This second volume of Orson Scott Card’s five-volume anthology of short stories features seven tales exploring possible future scenarios for the human race.
A Thousand Deaths
In Soviet-occupied America, Jerry Crove is found guilty and convicted of knowing about the planned assassination of a Russian high official and not reporting it to the authorities. Instead of a forced confession and apology on television, he gives a speech on American freedom. His sentence is to be repeatedly put to death and brought back to life until he apologizes convincingly.
Clap Hands and Sing
An old man travels back in time to fall in love with a women he let get away.
A man hacks into a government database using a system administrator’s password. But getting the code right turns out to be very wrong.
But We Try Not to Act like It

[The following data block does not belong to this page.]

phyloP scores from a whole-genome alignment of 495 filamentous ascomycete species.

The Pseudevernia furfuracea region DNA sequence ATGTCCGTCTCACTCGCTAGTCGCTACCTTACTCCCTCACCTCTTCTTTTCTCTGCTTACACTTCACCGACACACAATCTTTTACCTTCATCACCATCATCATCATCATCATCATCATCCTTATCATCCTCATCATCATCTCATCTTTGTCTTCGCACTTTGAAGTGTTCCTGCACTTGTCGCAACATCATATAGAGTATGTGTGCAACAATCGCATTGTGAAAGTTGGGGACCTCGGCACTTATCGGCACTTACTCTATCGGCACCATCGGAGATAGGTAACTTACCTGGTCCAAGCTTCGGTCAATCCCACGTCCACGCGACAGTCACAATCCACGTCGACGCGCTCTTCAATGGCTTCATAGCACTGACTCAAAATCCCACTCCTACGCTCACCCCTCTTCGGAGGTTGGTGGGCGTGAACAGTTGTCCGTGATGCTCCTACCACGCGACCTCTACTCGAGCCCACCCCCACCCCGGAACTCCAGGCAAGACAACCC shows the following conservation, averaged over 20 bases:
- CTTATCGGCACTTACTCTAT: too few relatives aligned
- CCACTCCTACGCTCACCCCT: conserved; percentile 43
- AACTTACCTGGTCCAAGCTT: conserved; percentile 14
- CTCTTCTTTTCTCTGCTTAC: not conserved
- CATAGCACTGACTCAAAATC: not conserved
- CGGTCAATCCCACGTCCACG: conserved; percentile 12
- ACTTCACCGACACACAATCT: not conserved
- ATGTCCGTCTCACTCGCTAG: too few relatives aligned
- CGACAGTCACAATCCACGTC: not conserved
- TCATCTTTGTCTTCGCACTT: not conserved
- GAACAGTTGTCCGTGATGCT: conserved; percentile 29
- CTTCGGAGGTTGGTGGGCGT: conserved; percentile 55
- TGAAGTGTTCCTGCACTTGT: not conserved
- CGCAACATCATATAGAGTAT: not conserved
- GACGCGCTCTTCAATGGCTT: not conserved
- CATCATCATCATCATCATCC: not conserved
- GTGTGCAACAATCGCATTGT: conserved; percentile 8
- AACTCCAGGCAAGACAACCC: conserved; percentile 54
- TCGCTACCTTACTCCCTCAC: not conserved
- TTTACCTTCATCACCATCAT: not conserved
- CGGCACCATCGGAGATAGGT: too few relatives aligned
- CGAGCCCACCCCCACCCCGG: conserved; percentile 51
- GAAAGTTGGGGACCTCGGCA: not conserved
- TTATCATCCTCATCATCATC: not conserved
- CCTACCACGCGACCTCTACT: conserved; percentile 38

A man complains to the television office that he cannot turn off his TV and that it—especially the soap operas—disturbs him in his attempts to read, his preferred activity. He’s told that he’ll be allowed to turn off the TV only if he changes his social status by making some friends or developing a sexual relationship.
I Put My Blue Genes
Earth, now an uninhabitable wasteland of biological warfare, is revisited by a contingent of humans who find a small band of “not-quite-human” beings still fighting an enemy that has long since been annihilated.
In the Doghouse
Aliens from a doomed planet relocate to Earth, having preserved only their intellectually superior minds. Forbidden by their moral code from killing another sentient being, they choose Earth’s widely beloved dogs as their new vessels—but they soon find out what it means to “be in the doghouse.”
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In this story set in Isaac Asimov’s Foundation universe, a brilliant scientist working on a thorny problem is referred to the Galactic Library, an indexing project of astonishing breadth.